Are you looking to lose weight with a good cardio workout? It’s easy to get lost with the plethora of cardio exercise equipment available. Exercise bike, treadmill, elliptical, stepmill… all have their pros and cons. Which one is best for you?
That depends on many factors like your weight, physical condition, age, fitness level and previous injuries. Fortunately, we are here to help you find your personal best cardio machine for weight loss.
Best Cardio Machines For Weight Loss
Treadmill is the best cardio machine for weight loss. If that is your only goal and if your health permits, that is. According to this article, treadmills come first when calorie-burning effect is considered. Of course, it depends on your own effort. A leisurely jog on a treadmill will burn much less calories than an intense cycling session.
With many pre-programmed workouts and varied levels of incline, treadmills will give good training for any runner. In fact, some people with joint problems will find treadmills much more forgiving than asphalt. Most mid and high-range treadmills offer special cushioning, which can reduce impact of running up to 50%.
That’s where treadmill benefits end. Despite cushioning, running can still aggravate your chronic injuries (particularly back and joint issues). And if you are a sprinter, amateur or professional, a treadmill won’t be enough.
It will help your training, but you will still need to run on track to improve your time.
Rowing machine can rival treadmill in intensity and weight loss effect it provides, but its benefits don’t end there.
Rowing machine won’t aggravate your joints as much as a treadmill will. And it can also help you build muscles and strength in your whole body! For that, you will need a powerful rowing machine that offers plenty of intensity, but the results will be worth it.
On the flip side, rowing machine requires a bit of training to use correctly. Don’t just jump on a rowing machine, crank up the intensity and start sweating. That is a very good way to injure your back. Instead, learn the correct way to use the machine, and use a proper level of intensity. Unfortunately, even then rowing machines can aggravate existing back injuries.
Exercise bikes let you train without subjecting your joints and other structures to impact stress. They are also great for HIIT-type workouts.
In fact, exercise bikes are what Izumi Tabata – one of the early adopters of HIIT training – used for his Olympic athletes. Of course, exercise bikes also lend themselves well to more traditional types of cardio equipment as well.
Exercise bikes are also great for those with chronic back issues. Upright bikes are recommended for those with spinal stenosis and osteoarthritis. Recumbent bikes might be the best type of bike for people with degenerative disc disease.
However, exercise bikes can still aggravate existing soft-tissue problems if you use them improperly. Key points are proper technique and proper pedaling rate (cadence) and resistance.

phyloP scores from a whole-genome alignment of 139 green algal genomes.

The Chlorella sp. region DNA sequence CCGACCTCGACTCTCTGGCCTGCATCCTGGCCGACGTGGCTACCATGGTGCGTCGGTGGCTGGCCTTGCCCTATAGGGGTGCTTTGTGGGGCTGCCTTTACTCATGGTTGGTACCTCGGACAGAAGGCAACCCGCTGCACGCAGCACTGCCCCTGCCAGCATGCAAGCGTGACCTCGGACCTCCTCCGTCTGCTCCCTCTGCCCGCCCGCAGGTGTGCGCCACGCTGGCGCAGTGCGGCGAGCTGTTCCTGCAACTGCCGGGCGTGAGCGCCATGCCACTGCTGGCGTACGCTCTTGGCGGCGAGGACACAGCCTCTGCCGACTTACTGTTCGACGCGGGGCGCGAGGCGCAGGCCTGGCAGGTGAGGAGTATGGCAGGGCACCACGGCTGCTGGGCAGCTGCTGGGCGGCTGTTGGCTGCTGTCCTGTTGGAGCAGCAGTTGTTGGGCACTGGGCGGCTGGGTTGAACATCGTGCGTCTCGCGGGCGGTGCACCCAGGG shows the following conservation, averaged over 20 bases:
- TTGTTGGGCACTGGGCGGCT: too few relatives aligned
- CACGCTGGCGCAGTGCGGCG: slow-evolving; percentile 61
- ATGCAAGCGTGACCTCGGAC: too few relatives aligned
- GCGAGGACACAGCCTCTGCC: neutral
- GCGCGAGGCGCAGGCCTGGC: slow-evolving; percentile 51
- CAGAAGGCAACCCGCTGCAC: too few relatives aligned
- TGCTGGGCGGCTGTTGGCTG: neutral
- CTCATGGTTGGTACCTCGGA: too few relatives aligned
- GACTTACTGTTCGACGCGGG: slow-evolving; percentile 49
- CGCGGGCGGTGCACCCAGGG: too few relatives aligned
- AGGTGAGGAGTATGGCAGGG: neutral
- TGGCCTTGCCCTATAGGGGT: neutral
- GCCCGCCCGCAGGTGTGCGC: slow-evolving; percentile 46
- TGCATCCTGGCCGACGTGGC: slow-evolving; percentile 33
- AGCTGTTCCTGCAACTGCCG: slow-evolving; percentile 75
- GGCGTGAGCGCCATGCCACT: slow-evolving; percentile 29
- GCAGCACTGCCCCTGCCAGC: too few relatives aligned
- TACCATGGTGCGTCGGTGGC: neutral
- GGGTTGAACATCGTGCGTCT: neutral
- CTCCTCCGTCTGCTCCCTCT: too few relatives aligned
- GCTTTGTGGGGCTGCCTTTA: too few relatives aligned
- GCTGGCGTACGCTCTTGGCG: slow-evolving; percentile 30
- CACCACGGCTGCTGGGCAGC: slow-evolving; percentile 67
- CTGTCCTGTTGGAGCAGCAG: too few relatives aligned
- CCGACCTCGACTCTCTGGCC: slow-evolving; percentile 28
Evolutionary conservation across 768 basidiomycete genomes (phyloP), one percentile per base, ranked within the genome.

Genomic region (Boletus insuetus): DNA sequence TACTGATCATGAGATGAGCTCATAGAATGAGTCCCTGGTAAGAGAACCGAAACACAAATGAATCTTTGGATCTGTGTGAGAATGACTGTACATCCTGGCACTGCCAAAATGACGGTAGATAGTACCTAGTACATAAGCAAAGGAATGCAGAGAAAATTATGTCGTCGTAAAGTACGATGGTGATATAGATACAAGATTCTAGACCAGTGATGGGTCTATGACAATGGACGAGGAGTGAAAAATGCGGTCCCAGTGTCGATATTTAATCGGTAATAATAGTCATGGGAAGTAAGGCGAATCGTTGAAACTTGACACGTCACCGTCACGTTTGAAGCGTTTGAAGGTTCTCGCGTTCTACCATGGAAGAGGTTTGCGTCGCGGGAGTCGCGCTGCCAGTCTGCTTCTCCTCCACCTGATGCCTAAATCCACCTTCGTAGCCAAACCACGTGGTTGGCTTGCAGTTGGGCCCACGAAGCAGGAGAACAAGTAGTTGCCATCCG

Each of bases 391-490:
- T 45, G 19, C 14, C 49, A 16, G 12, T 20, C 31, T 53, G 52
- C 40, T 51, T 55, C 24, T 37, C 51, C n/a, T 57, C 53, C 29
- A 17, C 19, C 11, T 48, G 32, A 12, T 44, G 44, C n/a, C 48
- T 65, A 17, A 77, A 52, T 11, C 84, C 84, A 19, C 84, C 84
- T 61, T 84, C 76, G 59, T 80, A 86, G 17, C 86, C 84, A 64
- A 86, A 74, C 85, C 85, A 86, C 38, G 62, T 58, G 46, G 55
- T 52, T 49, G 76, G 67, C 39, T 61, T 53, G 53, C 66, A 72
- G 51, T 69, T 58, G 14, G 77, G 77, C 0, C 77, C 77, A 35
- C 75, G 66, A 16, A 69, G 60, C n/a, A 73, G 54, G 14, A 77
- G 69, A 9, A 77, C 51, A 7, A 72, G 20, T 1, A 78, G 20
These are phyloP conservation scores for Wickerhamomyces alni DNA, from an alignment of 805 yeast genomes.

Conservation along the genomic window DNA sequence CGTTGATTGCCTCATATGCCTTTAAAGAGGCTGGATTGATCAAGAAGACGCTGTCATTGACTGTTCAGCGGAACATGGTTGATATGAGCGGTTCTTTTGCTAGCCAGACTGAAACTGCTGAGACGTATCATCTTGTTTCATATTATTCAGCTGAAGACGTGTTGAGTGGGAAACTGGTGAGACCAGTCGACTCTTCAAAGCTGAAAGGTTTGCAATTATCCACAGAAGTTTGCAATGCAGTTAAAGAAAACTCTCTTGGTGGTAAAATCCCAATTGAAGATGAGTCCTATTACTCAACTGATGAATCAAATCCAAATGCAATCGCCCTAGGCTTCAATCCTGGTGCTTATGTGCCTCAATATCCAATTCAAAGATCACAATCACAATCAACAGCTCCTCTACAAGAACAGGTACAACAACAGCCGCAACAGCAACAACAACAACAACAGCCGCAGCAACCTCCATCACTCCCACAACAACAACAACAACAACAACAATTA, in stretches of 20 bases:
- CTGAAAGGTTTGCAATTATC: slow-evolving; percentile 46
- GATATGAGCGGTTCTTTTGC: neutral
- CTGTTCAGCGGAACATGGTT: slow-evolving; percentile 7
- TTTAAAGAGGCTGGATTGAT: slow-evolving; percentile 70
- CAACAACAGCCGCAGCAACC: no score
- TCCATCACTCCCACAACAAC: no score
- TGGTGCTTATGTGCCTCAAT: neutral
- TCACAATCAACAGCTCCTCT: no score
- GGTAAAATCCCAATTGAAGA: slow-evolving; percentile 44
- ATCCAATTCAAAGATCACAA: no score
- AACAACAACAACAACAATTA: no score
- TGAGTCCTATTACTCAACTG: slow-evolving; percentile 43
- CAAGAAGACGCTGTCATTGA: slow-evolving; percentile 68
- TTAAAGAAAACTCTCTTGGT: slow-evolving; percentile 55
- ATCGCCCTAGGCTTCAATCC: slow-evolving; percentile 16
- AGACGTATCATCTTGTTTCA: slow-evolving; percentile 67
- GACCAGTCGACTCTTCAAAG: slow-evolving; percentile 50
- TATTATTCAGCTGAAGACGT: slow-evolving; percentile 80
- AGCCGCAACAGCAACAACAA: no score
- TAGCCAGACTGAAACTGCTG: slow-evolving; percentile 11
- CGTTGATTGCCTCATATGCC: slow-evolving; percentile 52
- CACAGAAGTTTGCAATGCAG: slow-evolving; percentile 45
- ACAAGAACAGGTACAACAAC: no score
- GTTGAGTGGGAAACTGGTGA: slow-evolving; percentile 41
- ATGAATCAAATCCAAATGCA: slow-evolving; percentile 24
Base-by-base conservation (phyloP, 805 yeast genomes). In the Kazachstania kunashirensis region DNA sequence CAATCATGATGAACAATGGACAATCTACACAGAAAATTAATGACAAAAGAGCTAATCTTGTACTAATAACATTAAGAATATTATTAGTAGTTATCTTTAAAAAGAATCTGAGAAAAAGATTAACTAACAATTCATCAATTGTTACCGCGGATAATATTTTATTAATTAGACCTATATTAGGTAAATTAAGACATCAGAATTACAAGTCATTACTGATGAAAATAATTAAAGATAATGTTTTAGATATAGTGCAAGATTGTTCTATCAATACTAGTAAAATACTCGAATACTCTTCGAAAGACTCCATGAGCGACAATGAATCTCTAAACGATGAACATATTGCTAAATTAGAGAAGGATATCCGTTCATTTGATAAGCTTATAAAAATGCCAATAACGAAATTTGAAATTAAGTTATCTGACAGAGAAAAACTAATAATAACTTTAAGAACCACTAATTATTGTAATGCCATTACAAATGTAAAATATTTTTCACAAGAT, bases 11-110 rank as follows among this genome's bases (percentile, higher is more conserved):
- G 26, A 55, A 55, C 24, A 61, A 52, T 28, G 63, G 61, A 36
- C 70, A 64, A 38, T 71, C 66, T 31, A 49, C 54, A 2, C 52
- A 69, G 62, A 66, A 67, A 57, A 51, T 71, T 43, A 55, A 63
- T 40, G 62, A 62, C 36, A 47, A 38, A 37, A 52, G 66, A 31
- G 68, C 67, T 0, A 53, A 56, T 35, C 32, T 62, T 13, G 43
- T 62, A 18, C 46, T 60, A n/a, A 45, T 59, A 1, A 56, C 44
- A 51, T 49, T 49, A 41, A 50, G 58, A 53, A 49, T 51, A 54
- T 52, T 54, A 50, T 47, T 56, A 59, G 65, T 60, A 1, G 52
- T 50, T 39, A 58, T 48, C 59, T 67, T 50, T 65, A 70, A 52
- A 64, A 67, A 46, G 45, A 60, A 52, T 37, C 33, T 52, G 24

You should never forcefully push pedals, even when doing a HIIT-type workout. Instead, gradually work up to an intensity where you can pedal with a cadence of 60-80 rpm or more (this should be shown on display).
How about the rest?
Like exercise bikes, elliptical machines are good low-impact cardio machines for fat loss.
They don’t stress your soft tissues or spine that much, and can provide a good workout. You can use a bit more effort than on an exercise bike. In fact, if you don’t feel your muscles contracting, you should increase resistance. Aim for a stride rate of 120 or so.
Unfortunately, elliptical machines don’t provide as much weight loss benefit as treadmills, rowers and bikes.
To get the best possible results, don’t use the rails. Instead, keep using your arms, as that can account for 30% more calories burned, best case. On average it’s closer to 10%. And no, your arms won’t get much stronger with elliptical machine.
Airdyne AKA fan bike
A cross between an elliptical and an exercise bike. The faster you pedal, the more resistance you have to overcome, all while pushing and pulling with your arms. It’s low impact, and can provide a benefit similar to that of an exercise bike. It will help you lose weight, but for serious workouts other options are preferable.
There is one big problem with the fan bike. You can’t go all out pedaling like you can on an exercise bike.
You have to spend a bit of conscious effort to push and pull with your arms. And arms are much weaker and smaller compared to the legs, so they don’t burn as much calories. Bigger, stronger muscles worked – more calories burned, fitness experts agree.
In other words, pulling and pushing with your arms doesn’t add much. It’s better to work your entire body, or failing that, concentrate on legs and butt – your biggest and strongest muscles. At least when doing a HIIT-type workout. Traditional cardio-wise, fan bike and exercise bike are approximately equal.
I think stepmills are as far from the best cardio machines for weight loss as they come.
Livestrong says they can aggravate knee, ankle and hip injuries. It also doesn’t burn much calories. You can’t go fast on it and you can’t increase resistance.
Another problem is the small range of motion. This means your muscles don’t get to do significant work.
I think this list covers all the common cardio machines out there.
To recap, treadmills have the potential to burn the most calories but can aggravate injuries. Rowing machines are perfect for overall fitness, and exercise bikes are great if you have chronic injuries. These three, in my opinion, are the best cardio machines for weight loss.
The rest? Use them if you like it.